Friday, 30 March 2018

Winter Lingers On

Although it is officially Spring, winter lingers on and migrants are thin on the ground. Since my trip north it has been quite apt that I have been finishing off a series of wintering bird surveys, because during these past couple of weeks it has certainly felt like winter!

About ten days ago I was at one of my survey sites that covers some intertidal river as well as 'bog standard' improved farmland, and it was cold with a biting northeasterly wind. The pond that I've mentioned before probably held its last Teal of the winter with a male and female still present. Soon it would revert back to a very uninteresting pond, devoid of any obvious life!

A week ago I was on one of my mossland sites on another cold day, with you guessed it, a biting northeasterly wind. It's getting busy on the moss as over-wintered stubbles are getting ploughed in, land tilled and seed-beds created in readiness for the sowing of field veg. As a consequence the habitat available to support over-wintering farmland birds is diminishing.

Lapwings are attracted to the tilled land and six present on this morning were new birds in. A flock of Linnets was holding on, but their numbers have dropped to 60 individuals and over the coming days this flock will break up further as birds move off to nesting areas.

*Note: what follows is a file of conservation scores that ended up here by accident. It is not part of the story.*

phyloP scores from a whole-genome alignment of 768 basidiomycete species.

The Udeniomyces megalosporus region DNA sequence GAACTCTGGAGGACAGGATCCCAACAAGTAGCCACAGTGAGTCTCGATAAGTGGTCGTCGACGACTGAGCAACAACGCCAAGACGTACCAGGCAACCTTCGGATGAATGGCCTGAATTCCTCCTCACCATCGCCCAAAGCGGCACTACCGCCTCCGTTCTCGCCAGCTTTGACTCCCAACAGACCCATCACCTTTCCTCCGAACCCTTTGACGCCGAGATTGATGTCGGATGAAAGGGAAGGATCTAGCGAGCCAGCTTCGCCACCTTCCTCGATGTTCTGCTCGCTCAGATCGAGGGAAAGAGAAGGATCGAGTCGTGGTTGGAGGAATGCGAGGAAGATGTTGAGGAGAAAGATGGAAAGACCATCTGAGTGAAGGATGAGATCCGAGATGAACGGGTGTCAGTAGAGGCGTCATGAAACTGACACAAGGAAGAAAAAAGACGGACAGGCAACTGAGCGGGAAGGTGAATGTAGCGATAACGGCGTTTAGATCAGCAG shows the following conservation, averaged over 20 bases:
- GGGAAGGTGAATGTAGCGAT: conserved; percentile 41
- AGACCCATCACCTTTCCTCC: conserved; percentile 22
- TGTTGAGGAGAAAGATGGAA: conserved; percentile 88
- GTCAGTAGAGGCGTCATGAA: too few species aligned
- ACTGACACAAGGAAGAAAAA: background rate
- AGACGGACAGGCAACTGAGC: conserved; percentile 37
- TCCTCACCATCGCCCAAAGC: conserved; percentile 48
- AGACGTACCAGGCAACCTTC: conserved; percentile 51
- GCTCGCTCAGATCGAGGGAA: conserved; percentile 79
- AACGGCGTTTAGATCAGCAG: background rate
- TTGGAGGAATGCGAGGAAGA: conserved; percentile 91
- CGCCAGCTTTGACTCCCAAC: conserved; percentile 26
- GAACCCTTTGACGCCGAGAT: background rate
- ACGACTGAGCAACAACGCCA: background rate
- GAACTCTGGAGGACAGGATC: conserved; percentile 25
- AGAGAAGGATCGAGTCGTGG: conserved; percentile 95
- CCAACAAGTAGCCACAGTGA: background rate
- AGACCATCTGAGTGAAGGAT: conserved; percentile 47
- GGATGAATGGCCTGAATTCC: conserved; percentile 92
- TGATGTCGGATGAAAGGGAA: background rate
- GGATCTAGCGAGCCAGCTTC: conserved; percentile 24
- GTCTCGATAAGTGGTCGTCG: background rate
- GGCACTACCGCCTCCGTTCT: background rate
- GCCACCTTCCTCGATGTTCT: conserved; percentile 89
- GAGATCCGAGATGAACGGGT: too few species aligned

At my second mossland site a few days later the wind had veered to the southwest and lifted the temperature somewhat, and in fact I had my first Red-tailed Bumblebee in the form of a recently emerged from hibernation queen.

Continuing the Spring theme for this morning it was great to watch a displaying Buzzard and then after one of it's climbs, stalls and dives it landed on a nest in a tree relatively close to my vantage point! On the large field to the south of my vantage point there is a wet flash and this morning a flock of 14 Black-tailed Godwits, some of them in summer plumage, dropped in to feed; migration in action!

A flock of 36 Linnets and also a flock of 102 Fieldfares maintained the winter feel, although Linnets and Fieldfares are very much Spring migrants as well!

I've carried out twelve surveys at this site and never noticed the two ornate gate posts (see below) before, even though I must have walked past them twelve times! They don't make them like that any more!

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